Changing the Face of Europe: European Road Mobility during the Marshall Plan Years

Article excerpt

Five years after the end of the Second World War The Changing Face of Europe, a series of six documentaries, painted a Technicolor portrait of reconstruction in Europe. The films informed the public on the Marshall Plan and tried to shape public opinion on its achievements.1 Clearing the Lines, the fifth volume, treated mobility in Europe and stated that 'one barrier [has] not [been] conquered yet: the little painted lines marking the man-made frontiers that separate the nations'. The film made a plea to abolish such outdated man-made restrictions hampering engineers' victories over time and space. 'The triumphs of road and rail and waterway and air, they are the very framework of the grand design that we are striving to lay down all across our continent for the good life'.2 Clearing the Lines also testified how the Marshall Plan had restored mobility in Europe to its prewar levels. But mobility patterns were about to change.

Mass motorisation started in the 1950s, coinciding with a period of unprecedented economic growth in Western Europe. The relation between the Marshall Plan and the increase of Western European wealth has been the subject of a lively scholarly debate in which a crude distinction can be made between, on the one hand, the view that it constituted a crucial contribution to European recovery and, on the other, the opinion that its effects were minimal.3 The current consensus takes a middle position in between these extremes.4

Yet the Marshall Plan was about more than economics. The available literature suggests its main legacy was in fact cultural and psychological.5 These elements have been integrated in literature on transatlantic technological transfer, a process that has been most systematically researched in the context of the Marshall Plan.6 This literature suggests that successful transfer required adaptation to local circumstances, making both senders and receivers active participants in the process. Recipients selected, adapted, and transformed what America sent them and mapping the negotiation between sender and receiver is hence important.7 In the process, transfer also occurred in the opposite direction.8 The results of technological transfer differed widely across Europe.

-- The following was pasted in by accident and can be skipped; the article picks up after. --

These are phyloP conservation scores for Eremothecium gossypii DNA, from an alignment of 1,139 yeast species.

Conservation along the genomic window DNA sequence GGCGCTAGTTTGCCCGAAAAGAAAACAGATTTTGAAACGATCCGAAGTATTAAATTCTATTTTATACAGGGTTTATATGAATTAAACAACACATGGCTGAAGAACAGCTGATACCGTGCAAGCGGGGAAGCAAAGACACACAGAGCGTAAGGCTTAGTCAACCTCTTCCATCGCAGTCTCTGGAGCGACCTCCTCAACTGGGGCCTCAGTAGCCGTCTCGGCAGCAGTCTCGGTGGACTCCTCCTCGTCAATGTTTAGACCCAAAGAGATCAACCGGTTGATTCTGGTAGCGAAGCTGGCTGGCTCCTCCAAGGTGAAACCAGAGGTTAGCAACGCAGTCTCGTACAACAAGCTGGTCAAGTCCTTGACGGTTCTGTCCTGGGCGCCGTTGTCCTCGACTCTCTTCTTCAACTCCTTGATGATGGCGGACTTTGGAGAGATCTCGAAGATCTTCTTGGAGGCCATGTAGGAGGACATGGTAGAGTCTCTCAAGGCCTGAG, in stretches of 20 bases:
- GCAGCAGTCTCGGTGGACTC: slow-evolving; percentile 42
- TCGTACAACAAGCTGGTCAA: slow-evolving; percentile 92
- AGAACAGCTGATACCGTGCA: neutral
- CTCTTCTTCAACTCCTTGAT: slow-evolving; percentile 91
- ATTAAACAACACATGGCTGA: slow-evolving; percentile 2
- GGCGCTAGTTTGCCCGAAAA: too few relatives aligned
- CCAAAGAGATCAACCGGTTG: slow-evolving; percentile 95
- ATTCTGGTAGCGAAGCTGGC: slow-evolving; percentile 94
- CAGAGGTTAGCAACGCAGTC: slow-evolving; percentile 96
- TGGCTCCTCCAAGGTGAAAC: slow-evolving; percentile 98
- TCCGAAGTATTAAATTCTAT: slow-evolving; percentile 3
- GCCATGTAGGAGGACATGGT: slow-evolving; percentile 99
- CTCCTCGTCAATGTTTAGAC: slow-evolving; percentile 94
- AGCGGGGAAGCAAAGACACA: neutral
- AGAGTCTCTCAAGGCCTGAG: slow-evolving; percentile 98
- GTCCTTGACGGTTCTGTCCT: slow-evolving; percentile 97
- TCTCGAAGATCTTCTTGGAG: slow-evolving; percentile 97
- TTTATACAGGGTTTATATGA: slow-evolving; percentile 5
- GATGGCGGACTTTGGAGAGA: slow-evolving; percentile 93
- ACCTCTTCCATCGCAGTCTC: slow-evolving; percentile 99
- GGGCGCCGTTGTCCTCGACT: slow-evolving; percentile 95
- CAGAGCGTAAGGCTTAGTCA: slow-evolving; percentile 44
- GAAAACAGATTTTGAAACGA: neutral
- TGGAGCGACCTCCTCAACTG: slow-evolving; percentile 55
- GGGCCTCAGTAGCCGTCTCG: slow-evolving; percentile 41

An important concept that merits to be mentioned in this context is 'soft power'. Joseph Nye distinguishes this form of power from 'hard' economic and military power. The mechanism underlying soft power is attraction rather than imposition. In Nye's words 'soft power-getting others to want the outcomes that you want-co-opts people rather than coerces them'.9 Europeans had admired and frowned upon the American car culture since at least the early twentieth century and the transfer of American ideas on motorised mobility should be understood in this context. Such mechanisms were by no means restricted to Europe. Thomas Campanella makes a similar argument for pre-communist China.10 Graeme Davison has shown the profound influence of the United States on how the car won the hearts and conquered the cities of modern Australia, both as a model and through direct American involvement, for example by training Australian engineers. At the same time the United States formed a nightmarish dystopia at other points in time, as it did in the 1970s.11 These non-European examples not withstanding, Victoria de Grazia has recently argued that the place where this concept can be most fruitfully put to work is post-war Europe. It was there that American hegemony was built.12

Given this context the American government's attempt to 'refashion Western Europe in [its] image'13 through the Marshall Plan provided an opportunity to promote American views of mobility in Western Europe. A 2004 symposium issue of Comparative Technology Transfer and Society on the transfer of the American car society to Europe indeed suggests that this was exactly what happened in the 1945-65 period. In this special issue Bruce Seely identifies several institutions involved in 'pushing' Americanstyle highway engineering in Europe as part of a broader transatlantic transfer of technology and expertise, and indeed car culture in the wake of Marshall Plan financial flows. …


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